UNITED NATIONS – A United Nations investigation has concluded that a U.N. official took kickbacks such as low-cost apartments for steering lucrative contracts to a company from his native India.
The investigation claimed that Sanjaya Bahel, who was formally an official in the Indian government when he was working for the U.N. under contract, used his relationship with a wealthy Indian businessman and his son to steer the deals to the company they represented, Telecommunications Consultants India Ltd.
The confidential report detailing the investigation's findings found Bahel refused to act on complaints that the company denied payment to employees in peacekeeping missions worldwide despite repeated claims they did not have enough money to eat. The report was shown to The Associated Press.
Bahel vehemently denied the claims and said the U.N. only notified him of them Thursday.
"To me, the allegations are not correct," he told the AP. "I have good reasoning and valid reasoning to counter those."
In the report, TCIL acknowledged "some responsibility for the severe problems" in contracts with the U.N. and blamed the Indian businessmen Bahel had contact with, Nanak Kohli, and his son Nishan Kohli. Neither man could immediately be reached for comment.
According to the report, Bahel had a longtime relationship with the Kohlis, who were on the guest list for his son's 2002 wedding. In 2003, Bahel rented two side-by-side New York apartments from them at rates well below the market and later bought the apartments, where he now lives, at a favorable price, it said.
J.L. Kachru, general manager of TCIL, said the company does not have any contact with Bahel.
"We haven't heard anything from the United Nations so far," he said.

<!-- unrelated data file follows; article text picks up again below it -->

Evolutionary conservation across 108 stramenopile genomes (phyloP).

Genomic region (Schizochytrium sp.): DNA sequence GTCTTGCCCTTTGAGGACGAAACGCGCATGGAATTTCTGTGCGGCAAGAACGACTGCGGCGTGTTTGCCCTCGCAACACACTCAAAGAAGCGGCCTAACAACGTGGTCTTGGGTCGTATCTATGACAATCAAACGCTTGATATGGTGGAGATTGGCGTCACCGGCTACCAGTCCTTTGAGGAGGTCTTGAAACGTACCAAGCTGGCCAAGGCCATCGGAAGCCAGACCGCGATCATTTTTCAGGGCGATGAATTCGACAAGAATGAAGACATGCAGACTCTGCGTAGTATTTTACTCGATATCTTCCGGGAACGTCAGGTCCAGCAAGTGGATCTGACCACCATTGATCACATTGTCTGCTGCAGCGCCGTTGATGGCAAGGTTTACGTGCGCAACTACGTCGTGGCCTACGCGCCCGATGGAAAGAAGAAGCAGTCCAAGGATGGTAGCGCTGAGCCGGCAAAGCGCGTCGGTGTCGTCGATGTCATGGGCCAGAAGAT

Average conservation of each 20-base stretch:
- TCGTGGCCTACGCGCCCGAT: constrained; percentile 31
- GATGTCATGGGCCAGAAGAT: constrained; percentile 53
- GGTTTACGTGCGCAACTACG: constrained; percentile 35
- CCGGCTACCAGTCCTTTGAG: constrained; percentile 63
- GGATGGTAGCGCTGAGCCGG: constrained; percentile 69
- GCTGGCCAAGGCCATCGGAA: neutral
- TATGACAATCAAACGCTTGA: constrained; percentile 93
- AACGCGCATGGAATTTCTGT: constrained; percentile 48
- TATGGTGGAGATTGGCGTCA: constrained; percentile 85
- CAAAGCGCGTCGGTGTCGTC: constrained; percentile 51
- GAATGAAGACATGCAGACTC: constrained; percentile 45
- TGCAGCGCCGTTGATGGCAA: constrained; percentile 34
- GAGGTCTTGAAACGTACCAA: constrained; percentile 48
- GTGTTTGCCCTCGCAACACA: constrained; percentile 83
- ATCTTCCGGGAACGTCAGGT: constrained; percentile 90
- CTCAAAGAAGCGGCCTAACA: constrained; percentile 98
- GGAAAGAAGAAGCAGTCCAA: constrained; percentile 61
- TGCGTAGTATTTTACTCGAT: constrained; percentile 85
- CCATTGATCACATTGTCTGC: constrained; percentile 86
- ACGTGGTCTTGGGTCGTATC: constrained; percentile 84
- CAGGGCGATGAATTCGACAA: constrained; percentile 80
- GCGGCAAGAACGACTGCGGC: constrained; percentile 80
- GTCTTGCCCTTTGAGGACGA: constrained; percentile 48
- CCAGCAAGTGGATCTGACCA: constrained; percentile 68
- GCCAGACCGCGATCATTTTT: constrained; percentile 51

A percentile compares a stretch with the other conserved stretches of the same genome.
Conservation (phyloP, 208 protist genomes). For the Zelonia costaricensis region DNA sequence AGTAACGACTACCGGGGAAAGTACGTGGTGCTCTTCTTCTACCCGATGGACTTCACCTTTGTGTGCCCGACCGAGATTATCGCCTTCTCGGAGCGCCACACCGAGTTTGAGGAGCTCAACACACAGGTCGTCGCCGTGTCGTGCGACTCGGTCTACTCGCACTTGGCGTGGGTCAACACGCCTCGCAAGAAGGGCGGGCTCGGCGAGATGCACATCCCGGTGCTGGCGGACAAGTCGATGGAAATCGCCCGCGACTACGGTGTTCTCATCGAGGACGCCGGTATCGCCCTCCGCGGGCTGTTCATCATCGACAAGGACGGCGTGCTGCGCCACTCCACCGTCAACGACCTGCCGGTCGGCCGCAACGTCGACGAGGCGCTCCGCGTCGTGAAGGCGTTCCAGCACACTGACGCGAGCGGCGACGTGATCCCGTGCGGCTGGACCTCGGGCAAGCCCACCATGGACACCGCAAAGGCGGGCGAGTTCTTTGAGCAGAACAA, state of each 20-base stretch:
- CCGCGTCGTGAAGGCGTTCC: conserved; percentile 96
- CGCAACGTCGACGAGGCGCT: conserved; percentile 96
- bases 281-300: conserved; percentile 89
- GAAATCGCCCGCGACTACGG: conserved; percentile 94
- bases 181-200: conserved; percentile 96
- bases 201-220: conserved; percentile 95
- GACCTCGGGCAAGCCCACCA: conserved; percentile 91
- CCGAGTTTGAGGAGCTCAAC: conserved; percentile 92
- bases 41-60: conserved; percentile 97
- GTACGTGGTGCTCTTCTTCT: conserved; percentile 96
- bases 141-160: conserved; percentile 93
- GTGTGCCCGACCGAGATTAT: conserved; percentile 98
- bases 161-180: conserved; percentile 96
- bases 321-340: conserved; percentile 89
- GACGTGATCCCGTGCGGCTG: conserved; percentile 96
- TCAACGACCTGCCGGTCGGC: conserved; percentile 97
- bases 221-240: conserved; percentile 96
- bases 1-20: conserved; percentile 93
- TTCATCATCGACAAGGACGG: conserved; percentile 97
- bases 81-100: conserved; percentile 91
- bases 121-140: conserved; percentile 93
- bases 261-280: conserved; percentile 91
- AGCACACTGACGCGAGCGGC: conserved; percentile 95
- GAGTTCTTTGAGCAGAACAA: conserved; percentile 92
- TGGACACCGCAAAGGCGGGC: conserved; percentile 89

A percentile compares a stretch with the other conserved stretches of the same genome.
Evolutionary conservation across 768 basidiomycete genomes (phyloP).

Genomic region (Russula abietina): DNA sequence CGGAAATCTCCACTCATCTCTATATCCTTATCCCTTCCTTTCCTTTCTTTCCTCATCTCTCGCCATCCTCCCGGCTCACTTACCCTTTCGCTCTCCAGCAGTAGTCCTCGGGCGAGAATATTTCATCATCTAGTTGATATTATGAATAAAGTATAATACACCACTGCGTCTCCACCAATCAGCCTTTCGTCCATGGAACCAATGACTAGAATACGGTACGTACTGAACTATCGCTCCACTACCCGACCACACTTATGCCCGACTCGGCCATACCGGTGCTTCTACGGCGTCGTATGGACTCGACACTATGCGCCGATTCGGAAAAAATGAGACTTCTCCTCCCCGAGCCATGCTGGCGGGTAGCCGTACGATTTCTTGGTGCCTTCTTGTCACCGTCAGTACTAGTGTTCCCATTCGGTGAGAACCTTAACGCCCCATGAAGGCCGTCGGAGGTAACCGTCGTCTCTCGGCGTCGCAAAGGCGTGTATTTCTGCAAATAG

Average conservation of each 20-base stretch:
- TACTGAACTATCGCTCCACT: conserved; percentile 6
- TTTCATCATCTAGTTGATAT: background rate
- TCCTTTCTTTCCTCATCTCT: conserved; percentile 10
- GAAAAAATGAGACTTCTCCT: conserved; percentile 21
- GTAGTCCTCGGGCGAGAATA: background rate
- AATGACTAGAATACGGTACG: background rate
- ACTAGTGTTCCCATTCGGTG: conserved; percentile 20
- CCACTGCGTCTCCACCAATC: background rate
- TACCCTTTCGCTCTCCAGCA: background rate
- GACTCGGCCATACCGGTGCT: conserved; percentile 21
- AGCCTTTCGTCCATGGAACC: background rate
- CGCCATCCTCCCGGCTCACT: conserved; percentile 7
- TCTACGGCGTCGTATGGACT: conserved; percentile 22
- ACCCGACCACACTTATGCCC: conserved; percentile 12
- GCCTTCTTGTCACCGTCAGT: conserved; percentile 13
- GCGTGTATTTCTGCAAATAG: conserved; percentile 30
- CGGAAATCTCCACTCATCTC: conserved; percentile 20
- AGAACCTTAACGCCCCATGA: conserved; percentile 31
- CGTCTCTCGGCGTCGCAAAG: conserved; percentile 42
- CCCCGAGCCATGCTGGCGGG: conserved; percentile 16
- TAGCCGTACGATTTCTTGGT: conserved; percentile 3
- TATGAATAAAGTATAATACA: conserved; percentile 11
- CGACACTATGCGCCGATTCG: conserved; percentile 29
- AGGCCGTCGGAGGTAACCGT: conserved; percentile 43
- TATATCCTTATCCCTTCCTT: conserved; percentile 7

The allegations spelled out in the report are the latest in a string of claims of fraud in the procurement department, which is responsible for awarding millions of dollars in contracts to do business with the U.N. worldwide. Details were also reported in Friday's editions of the Italian business newspaper Il Sole 24 Oro.
Bahel was chief of commodity procurement for the U.N. from 1998-2003. From 1999-2004, TCIL received more than $100 million in U.N. contracts, the report said.
It claimed that Bahel ignored evidence that TCIL wrongly withheld money from employees sent to U.N. peacekeeping missions in places such as Liberia, Congo and Kosovo to do communications work. While the workers claimed they were only getting a pittance – sometimes as little as $5 for daily expenses – the money enriched another company associated with the Indian businessman and his son.
After learning the details of Bahel's case were about to be made public, the U.N. issued a statement through spokesman Stephane Dujarric on Thursday that it had suspended an unidentified male staffer and charged him with misconduct. Bahel confirmed to the AP late Thursday that he was that staffer.
Dujarric said the staffer is now being given an opportunity to respond, which is an essential element in the U.N.'s system of internal justice.
"Evidence in this case has also been shared with the prosecutorial authorities of the host country," he said.
A U.N. diplomat confirmed the evidence was shared with the U.S. Attorney for the Southern District of New York, which has been investigating allegations of fraud in the procurement office for several months. The diplomat spoke on condition of anonymity because he was not authorized to discuss the case. A spokeswoman for the prosecutor had no immediate comment.
Navtej Sarna, spokesman for the Indian Ministry of External Affairs, said he was not aware of Bahel's suspension or the allegations against him and would look into it before making any comment.
Bahel could face charges including wire fraud and conspiracy.
The report was compiled by the Procurement Task Force, formed in January to pursue allegations of fraud in the procurement department. Many of the claims arose in the wake of the U.N. Oil for Food scandal.
The father and son refused to speak with the task force.